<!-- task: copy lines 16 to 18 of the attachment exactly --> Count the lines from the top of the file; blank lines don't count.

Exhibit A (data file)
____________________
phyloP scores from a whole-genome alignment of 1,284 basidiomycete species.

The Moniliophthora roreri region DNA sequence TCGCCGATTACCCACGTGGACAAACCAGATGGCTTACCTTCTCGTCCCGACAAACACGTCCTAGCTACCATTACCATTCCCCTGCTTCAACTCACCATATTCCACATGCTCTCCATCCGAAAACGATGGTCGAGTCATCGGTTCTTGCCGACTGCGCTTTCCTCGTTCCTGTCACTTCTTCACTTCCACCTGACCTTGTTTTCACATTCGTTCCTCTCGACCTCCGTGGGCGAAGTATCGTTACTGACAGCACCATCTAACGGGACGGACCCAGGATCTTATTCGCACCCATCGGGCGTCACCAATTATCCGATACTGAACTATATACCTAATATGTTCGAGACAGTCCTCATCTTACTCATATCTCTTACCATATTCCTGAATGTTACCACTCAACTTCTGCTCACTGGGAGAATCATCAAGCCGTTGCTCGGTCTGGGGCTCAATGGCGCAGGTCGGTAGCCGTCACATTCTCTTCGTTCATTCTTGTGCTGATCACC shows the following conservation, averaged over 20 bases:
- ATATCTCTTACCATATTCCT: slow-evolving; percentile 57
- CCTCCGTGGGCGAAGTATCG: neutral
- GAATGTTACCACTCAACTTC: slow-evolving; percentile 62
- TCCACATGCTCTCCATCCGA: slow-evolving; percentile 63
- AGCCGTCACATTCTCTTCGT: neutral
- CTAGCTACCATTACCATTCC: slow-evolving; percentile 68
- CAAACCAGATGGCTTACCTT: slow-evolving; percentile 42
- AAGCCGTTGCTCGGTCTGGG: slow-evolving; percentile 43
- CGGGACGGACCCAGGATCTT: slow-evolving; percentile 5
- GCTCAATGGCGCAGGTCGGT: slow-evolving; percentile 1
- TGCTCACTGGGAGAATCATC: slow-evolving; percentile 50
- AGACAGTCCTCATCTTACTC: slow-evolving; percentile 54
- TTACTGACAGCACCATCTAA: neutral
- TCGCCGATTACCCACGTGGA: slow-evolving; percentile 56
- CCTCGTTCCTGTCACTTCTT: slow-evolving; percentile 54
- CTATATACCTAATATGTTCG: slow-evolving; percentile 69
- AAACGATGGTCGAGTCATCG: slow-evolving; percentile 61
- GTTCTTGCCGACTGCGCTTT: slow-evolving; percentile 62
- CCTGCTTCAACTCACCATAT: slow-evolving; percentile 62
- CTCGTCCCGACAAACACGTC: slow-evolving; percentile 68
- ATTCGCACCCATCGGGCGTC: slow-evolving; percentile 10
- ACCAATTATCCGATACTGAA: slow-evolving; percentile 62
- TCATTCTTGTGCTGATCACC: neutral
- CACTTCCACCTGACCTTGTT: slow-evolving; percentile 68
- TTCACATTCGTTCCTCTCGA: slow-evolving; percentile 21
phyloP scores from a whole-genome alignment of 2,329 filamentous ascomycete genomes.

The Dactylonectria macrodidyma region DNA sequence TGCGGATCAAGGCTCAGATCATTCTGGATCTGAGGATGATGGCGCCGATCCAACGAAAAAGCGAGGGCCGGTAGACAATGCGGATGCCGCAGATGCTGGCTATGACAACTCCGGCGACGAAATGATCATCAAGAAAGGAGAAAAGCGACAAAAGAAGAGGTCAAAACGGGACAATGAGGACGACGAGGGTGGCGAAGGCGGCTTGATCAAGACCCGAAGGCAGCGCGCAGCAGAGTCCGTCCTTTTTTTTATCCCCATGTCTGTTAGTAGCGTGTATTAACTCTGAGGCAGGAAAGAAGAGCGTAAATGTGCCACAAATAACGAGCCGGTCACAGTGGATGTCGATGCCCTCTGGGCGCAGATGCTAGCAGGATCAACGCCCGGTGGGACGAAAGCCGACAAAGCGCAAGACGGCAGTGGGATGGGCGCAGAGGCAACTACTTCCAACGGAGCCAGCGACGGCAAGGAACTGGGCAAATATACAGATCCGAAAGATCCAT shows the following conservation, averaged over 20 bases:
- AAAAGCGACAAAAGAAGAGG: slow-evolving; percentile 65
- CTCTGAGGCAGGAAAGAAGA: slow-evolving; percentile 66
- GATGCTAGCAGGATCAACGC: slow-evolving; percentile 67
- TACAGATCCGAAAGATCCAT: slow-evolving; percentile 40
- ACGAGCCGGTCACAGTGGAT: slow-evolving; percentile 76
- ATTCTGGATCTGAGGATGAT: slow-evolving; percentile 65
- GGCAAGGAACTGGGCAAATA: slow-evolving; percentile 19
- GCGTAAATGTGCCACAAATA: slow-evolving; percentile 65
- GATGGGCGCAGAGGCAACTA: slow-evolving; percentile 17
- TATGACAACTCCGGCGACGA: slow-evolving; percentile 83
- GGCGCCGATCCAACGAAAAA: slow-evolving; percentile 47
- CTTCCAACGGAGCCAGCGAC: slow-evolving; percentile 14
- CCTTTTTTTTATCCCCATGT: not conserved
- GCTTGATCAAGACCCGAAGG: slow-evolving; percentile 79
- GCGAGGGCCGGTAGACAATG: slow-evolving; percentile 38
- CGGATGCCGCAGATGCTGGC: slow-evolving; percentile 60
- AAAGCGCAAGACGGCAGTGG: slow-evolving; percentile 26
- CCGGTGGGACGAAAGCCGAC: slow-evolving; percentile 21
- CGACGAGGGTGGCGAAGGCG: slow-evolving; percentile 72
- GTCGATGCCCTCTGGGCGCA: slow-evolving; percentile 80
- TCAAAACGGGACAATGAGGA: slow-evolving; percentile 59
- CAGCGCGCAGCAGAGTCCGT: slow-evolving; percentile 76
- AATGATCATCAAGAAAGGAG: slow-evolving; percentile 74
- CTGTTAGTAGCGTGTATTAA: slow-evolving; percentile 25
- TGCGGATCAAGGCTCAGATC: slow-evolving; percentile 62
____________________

- TCGCCGATTACCCACGTGGA: slow-evolving; percentile 56
- CCTCGTTCCTGTCACTTCTT: slow-evolving; percentile 54
- CTATATACCTAATATGTTCG: slow-evolving; percentile 69